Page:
to extend the deferral of the effective date of the nonattainment 
designations for 14 Early Action Compact areas?
IV. Statutory and Executive Order Reviews
    A. Executive Order 12866: Regulatory Planning and Review
    B. Paperwork Reduction Act
    C. Regulatory Flexibility Act
    D. Unfunded Mandates Reform Act
    E. Executive Order 13132: Federalism
    F. Executive Order 13175: Consultation and Coordination With 
Indian Tribal Governments
    G. Executive Order 13045: Protection of Children from 
Environmental Health and Safety Risks
    H. Executive Order 13211: Actions That Significantly Affect 
Energy Supply, Distribution, or Use
    I. National Technology Transfer Advancement Act
    J. Executive Order 12898: Federal Actions to Address 
Environmental Justice in Minority Populations and Low-Income 
Populations

[[Page 69023]]

    K. Congressional Review Act
    L. Petitions for Judicial Review

II. What is the Purpose of This Document?

    The purpose of this document is to finalize the extension of the 
deferred effective date of the 8-hour ozone nonattainment designations 
for 14 participants in Early Action Compacts. The new effective 
designation date for 13 areas is April 15, 2008. The effective date of 
designation for the Denver EAC area is extended until July 1, 2007.

III. What Action has EPA Taken to Date for Early Action Compact Areas?

    This section discusses EPA's actions to date with respect to 
deferring the effective date of nonattainment designations for certain 
areas of the country that are participating in the Early Action Compact 
program. The EPA's April 30, 2004 air quality designation rule (69 FR 
23858) provides a description of the compact approach, the requirements 
for areas participating in the program and the impacts of the program 
on those areas.
    On December 31, 2002, we entered into compacts with 33 communities. 
To receive the first deferral, these Early Action Compact areas agreed 
to reduce ground-level ozone pollution earlier than the CAA would 
require. On December 16, 2003 (68 FR 70108), we published a proposed 
rule to defer until September 30, 2005, the effective date of 
designation for Early Action Compact areas that did not meet the 8-hour 
ozone NAAQS. Fourteen of the 33 compact areas did not meet the 8-hour 
ozone NAAQS.
    The final designation rule published April 30, 2004 (69 FR 23858), 
as amended June 18, 2004 (69 FR 34080), included the following actions 
for compact areas: Deferred the effective date of nonattainment 
designation for 14 compact areas until September 30, 2005; detailed the 
progress compact areas had made toward completing their milestones; 
described the actions required for compact areas in order to remain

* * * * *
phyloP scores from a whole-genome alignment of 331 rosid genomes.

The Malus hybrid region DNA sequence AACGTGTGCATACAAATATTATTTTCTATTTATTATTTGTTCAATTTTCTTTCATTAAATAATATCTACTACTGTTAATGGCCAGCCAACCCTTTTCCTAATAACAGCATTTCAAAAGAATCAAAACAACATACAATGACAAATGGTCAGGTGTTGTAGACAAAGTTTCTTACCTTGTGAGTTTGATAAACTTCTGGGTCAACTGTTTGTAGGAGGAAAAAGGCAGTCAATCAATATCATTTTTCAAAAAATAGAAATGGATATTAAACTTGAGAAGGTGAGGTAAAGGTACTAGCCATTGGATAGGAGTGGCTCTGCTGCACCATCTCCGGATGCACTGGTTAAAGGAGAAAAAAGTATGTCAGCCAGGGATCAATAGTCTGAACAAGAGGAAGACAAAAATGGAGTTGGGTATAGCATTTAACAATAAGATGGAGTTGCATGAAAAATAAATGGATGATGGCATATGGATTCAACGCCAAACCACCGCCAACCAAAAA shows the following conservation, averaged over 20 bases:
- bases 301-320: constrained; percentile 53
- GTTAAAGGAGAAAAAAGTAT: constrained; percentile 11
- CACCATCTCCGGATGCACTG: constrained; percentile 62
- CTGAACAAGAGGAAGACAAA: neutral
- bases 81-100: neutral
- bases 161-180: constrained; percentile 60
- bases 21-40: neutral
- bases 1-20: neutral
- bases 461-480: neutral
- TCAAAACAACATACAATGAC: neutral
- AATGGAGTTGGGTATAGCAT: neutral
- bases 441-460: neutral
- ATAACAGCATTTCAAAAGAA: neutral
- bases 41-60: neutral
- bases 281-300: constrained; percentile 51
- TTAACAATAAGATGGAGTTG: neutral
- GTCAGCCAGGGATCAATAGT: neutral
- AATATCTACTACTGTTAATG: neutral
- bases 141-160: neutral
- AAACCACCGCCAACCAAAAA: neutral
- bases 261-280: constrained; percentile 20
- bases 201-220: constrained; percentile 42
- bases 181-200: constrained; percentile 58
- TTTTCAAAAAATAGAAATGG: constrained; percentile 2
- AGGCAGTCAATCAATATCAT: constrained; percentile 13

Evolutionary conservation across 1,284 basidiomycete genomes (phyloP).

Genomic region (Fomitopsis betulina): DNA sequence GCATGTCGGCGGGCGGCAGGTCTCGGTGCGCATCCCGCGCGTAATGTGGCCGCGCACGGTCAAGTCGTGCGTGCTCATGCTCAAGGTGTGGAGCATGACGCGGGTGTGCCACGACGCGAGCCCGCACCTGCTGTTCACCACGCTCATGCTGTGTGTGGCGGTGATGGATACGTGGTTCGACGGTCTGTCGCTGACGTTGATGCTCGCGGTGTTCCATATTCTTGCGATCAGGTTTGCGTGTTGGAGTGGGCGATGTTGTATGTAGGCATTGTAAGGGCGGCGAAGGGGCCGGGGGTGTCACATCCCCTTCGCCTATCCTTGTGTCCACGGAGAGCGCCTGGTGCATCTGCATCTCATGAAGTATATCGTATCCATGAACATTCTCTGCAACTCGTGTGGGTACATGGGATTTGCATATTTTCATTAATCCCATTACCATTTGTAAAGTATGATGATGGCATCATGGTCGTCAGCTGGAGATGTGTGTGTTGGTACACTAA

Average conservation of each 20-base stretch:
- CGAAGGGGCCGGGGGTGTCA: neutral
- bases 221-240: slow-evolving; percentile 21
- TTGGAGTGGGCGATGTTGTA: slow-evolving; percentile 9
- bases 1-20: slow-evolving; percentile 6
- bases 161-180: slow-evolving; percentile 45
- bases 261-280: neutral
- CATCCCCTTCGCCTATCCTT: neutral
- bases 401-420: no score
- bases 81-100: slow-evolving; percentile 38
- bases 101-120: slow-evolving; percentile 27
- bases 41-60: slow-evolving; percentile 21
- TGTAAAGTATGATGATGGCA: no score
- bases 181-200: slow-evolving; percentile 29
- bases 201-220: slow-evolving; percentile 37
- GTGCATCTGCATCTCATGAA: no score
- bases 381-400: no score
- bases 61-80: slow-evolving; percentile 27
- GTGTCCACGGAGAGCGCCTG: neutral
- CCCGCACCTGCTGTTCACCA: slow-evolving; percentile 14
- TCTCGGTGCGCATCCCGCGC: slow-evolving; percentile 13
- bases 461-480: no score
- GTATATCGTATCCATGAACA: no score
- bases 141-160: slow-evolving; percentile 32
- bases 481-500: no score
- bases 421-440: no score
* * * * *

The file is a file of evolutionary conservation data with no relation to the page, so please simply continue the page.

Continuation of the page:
eligible for a deferred effective date for a nonattainment designation; 
detailed EPA's schedule for taking further action to determine whether 
to further defer the effective date of nonattainment designations; and 
described the consequences for compact areas that do not meet a 
milestone. In the April 2004, action, we also discussed three compact 
areas which did not meet the March 31, 2004, milestone; Knoxville, 
Memphis, and Chattanooga, Tennessee. Knoxville and Memphis were 
designated nonattainment effective June 15, 2004. Chattanooga was later 
determined to have met the March 31, 2004, milestone, and we deferred 
the designation date until September 30, 2005, (69 FR 34080). This 
brought the number of participating compact areas to 31. Since then 2 
additional areas, Haywood and Putnam Counties, Tennessee have withdrawn 
from the program leaving the participating number of compact areas at 
29.
    On August 29, 2005, we published a final rule extending the 
deferred effective date of designation from September 30, 2005, to 
December 31, 2006, for the same 14 compact areas. In order to receive 
the second deferral, Early Action Compact areas needed to submit a 
State Implementation Plan with locally adopted measures by December 31, 
2004. The EPA approved the SIP revisions as meeting the EAC Protocol 
and EPA's EAC regulations at 40 CFR 81.300, and these approvals were 
the basis for extending the deferred effective date until December 31, 
2006. Information on local measures, SIP submittals and background on 
the Early Action Compact program may be found on EPA's Web site at 
http://www.epa.gov/ttn/naaqs/ozone/eac/.

A. What progress are compact areas making toward completing their 
milestones?

    In general, the remaining 29 compact areas have made satisfactory 
progress toward timely completion of their milestones. All compact 
areas were required to submit two progress reports, one by December 30, 
2005, and the other by June 30, 2006. In these progress reports, the 
States provided information on progress towards implementing local